Nick Gillespie discusses a Clayton Cramer post on Obama and gun control. Cramer views Obama as an anti-gun radical (although their voting records show that Hillary is far, far worse).
My take, left as a comment to Gillespie's post, is below. Bottom line: Obama is clearly an anti-gun Democrat; but I also don't think significant gun control is likely in the next Administration to the extent it is a wedge issue that requires tons of political capital.
The key question here is:"How much of a role will gun rights play in the election?" The answer: not much, nor should they. Violent crime in this country is extremely low right now compared with the 80's and early 90's. The so-called "assault weapons" ban has been expired for well over 3 years and (shockingly!) there has been no sudden surge of people being bayoneted to death with scary looking rifles.
Meanwhile, the economy is going to shit, we're spending hundreds of billions on a war of choice, health care costs have gone through the roof (because our current system has so many market distortions), and we're fighting a massive GWOT in which the executive branch has decided the Constitution is an obstacle to be overcome rather than a road map to success. I could go on...Right now, gun control is probably not on the top 100 list of things to do for the next President. Even if it were, it's worth remembering that any such legislation would need to get through two houses of Congress. Gun control is also a wedge issue that requires a lot of political capital to force through; with so many higher priorities, an incoming President isn't going to be able to waste that capital on gun control. The cost of that capital will be even higher if the SCOTUS rules that gun ownership is an individual right, and only slightly less in the event SCOTUS finds only a collective right.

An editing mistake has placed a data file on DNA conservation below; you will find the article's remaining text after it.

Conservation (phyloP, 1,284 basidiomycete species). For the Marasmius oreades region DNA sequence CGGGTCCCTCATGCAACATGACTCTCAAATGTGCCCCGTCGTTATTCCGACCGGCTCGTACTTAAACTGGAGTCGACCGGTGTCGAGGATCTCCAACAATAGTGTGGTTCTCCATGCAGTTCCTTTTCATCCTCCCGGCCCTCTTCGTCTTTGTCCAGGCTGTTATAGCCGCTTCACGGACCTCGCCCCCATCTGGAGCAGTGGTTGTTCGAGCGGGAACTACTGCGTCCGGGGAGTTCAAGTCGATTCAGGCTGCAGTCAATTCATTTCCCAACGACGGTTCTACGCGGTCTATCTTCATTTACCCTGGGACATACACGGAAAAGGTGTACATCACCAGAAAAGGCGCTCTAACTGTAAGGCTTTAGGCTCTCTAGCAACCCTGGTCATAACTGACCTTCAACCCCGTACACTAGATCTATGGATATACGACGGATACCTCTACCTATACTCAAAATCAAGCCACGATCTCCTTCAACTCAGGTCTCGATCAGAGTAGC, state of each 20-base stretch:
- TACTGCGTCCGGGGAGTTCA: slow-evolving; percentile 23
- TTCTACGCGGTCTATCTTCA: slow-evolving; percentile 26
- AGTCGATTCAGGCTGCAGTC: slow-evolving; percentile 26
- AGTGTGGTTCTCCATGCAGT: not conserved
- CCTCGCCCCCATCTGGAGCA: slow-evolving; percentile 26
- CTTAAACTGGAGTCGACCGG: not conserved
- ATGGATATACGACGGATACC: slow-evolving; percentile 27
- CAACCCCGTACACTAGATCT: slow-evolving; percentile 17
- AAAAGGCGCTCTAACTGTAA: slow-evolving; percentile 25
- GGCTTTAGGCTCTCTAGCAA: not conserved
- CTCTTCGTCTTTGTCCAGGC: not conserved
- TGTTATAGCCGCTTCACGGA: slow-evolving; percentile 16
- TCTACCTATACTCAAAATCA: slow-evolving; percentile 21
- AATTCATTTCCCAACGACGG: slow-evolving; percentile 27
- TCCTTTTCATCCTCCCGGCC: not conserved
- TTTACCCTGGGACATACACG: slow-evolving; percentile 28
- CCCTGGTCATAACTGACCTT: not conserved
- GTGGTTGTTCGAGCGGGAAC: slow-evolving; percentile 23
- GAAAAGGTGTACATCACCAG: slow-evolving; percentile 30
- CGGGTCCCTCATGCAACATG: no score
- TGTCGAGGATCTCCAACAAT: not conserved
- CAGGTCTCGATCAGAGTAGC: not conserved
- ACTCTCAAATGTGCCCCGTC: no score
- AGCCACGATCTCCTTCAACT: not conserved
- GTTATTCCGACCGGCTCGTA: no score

While I can see candidates discussing gun control on the campaign trail, and the eventual winner even mentioning it in their initial address to Congress, I have a hard time seeing any of them actually spending political capital to force significant gun control through before the 2012 elections.
The most likely way for gun control to happen under the next President is actually to elect John McCain. McCain has a long history of supporting fairly harsh gun control measures; there is also a good chance he will only be a one-term President due to his age. Combined with the fact that he is also a Republican, this means he would have to spend much less political capital for gun control than any of the other candidates.